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Qualified opinions

Qualified opinions

Posted Nov 8, 2012 23:02 UTC (Thu) by man_ls (guest, #15091)
In reply to: Seigo: ending the cults of personality in free software by aseigo
Parent article: Seigo: ending the cults of personality in free software

Not to trivialize your post, but there is a proverb that says: "make your product easy to use for idiots, and soon only idiots will use it". Remember proverbs, those things that existed before memes; they all have some truth in them.

In this case we don't pay attention to Linus just because he is a celebrity, but because he happens to be an excellent developer, integrator and designer. He also expresses things clearly and has great analytical power, so he can probably explain things that others can just feel intuitively. That doesn't mean that he is a Pope; quite often he will be wrong or just spout plain nonsense, as we all do.

I don't care if JWZ said catchy things, but he makes good points sometimes (and is also a very good developer); his analysis of CADT is spot on. Not everything he touches becomes gold, though.

The same happens to Paul Graham, Richard Stallman and so many others: when they speak you have better listen carefully, and then you can counter their points or just disregard them. Clever people are in short supply and they tend to be busy; when they pay attention to your project you are a fool if you just ignore them.

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Qualified opinions

Posted Nov 8, 2012 23:07 UTC (Thu) by fest3er (guest, #60379) [Link]

"Clever people are in short supply and they tend to be busy; when they pay attention to your project, you are a fool if you just ignore them."

This should make it to LJ's 'They said it' column.

Qualified opinions

Posted Nov 9, 2012 0:02 UTC (Fri) by galens (guest, #23805) [Link]

This should be accompanied by a quote from the PHB in a recent Dilbert(2012-10-21):

"We don't care what smart people think. There aren't that many of them."

Qualified opinions

Posted Nov 8, 2012 23:31 UTC (Thu) by vonbrand (guest, #4458) [Link]

So a rant complaining that bugs to a obsolete, not maintained anymore, package won't be fixed is "spot on"...

Qualified opinions

Posted Nov 8, 2012 23:47 UTC (Thu) by man_ls (guest, #15091) [Link]

Yes, to me it is. Perhaps you missed the first part where the bugs are silently ignored for a year. It could also be argued that obsoleting a version after a year is not a good idea; especially when the market leader, Microsoft, supports the full OS for ten years at the very minimum. Instead of rewriting software all the time, which is another good point he makes.

So, please read carefully and extract what you can, instead of just disregarding it as a "rant".


Posted Nov 8, 2012 23:51 UTC (Thu) by louie (subscriber, #3285) [Link]

his analysis of CADT is spot on.

Totally dead on, once you assume a magical, endless supply of developer time and interest, and a narrow, limited influx of bugs and complaints. Which is almost the exact opposite of reality for any large, mostly non-corporate open source community. Maybe I need to convince our dear editor to let me write a guest column on the wrongness of CADT some time.


the ADT


Posted Nov 9, 2012 1:31 UTC (Fri) by bronson (subscriber, #4806) [Link]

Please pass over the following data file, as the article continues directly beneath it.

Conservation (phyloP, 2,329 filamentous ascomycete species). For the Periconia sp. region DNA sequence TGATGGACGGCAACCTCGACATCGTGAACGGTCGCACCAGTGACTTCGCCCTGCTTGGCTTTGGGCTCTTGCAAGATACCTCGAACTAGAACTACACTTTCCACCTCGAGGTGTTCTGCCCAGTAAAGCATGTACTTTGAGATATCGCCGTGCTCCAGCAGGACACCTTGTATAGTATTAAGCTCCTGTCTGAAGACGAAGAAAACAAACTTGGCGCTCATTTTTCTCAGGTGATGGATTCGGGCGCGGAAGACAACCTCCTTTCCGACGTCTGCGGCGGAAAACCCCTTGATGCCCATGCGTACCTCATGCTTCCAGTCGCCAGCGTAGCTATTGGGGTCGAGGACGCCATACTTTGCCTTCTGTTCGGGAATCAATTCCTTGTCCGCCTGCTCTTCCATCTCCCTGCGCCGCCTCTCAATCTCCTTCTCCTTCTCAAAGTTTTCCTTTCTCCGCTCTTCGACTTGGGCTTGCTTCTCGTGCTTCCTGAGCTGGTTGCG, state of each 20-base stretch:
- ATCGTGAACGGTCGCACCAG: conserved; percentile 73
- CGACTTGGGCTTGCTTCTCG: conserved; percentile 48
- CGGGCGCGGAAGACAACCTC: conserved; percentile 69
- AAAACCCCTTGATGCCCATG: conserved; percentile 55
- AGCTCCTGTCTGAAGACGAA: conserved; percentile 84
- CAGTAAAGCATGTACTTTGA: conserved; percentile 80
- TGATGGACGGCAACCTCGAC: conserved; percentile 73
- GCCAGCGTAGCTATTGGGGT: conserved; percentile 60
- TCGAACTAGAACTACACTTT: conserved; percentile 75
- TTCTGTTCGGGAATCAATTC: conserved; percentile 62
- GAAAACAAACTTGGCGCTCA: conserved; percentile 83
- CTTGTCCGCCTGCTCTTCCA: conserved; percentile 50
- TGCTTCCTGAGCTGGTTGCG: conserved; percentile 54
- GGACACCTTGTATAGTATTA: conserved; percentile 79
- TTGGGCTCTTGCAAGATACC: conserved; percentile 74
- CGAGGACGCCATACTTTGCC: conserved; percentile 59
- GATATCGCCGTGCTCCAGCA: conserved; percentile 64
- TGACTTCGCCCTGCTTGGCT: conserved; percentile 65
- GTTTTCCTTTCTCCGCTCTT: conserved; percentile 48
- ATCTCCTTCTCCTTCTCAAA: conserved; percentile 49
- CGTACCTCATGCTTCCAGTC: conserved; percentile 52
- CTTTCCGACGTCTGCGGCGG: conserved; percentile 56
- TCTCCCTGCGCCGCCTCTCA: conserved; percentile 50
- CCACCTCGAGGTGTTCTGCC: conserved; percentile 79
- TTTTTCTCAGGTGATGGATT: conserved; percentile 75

Yes, please write this! I must be among the confused masses. CADT perfectly describes the Linux desktop experience for me: just when I'm getting used to an environment, the rug gets pulled out, all the bugs are closed, and I'm back with a seriously buggy v0.2. (maybe I shouldn't wait until KDE and Gnome are mature before using them -- that only leaves a couple years before the rude surprise)

If there's an explanation for this pattern other than CADT I'd love to hear it. Especially if it includes why the Linux kernel doesn't suffer from this affliction yet also shows stunning development speed.

If developer time is THAT limited, why not select more achievable goals?

I would love to read that column.

-- the OCD


Posted Nov 9, 2012 2:20 UTC (Fri) by bojan (subscriber, #14302) [Link]

> If developer time is THAT limited, why not select more achievable goals?

And then this limited developer time is further eroded by having Gnome, KDE, XFCE, LXDE and what not, all basically trying to solve the same damn problem. And while this is going on, Microsoft and Apple are laughing.


Posted Nov 9, 2012 7:38 UTC (Fri) by Duncan (guest, #6647) [Link]

What you miss is that in a volunteer environment, the game isn't zero-sum.

I'm a kde user, but I'm VERY glad gnome is there, because were it not there, arguably a good 80% of the effort put into gnome would simply disappear from the desktop, since kde doesn't fit the gnome style of "there's only one right way and it's ours, so no configuration option could possibly be needed since we're already doing it the only possible right way, and if you think differently, you're simply wrong."

What's worse, probably 80% of the other 20% would bring that "only one right way and it's ours" attitude with them, and disrupt kde's "people are different and work differently, so let's make it an option so if they don't like the defaults, they can change them" philosophy. If they won that debate, it would kill the biggest reason a lot of people use kde, especially those like me who have never seen a default desktop they were happy with and don't expect to ever do so either.

Obviously that's painting with incredibly big and inaccurate brush strokes (as well as assuming they'd all end up with kde for simplicity of argument, they wouldn't, but with your argument take to it's logical conclusion there'd only be one left to switch to) and is thus simplistic at the level described above, but the point remains, there's all these different projects because people are volunteering their time and effort to what they're interested in, and if the number of projects was somehow artificially constrained, it would actually result in very little more work getting done on the remaining projects, both because people would simply find other things to do with their (after all volunteer) time, and because if they didn't, it'd dramatically increase the friction factor on the remaining projects as people spend all that gained time fighting with each other instead of working on their own separate projects.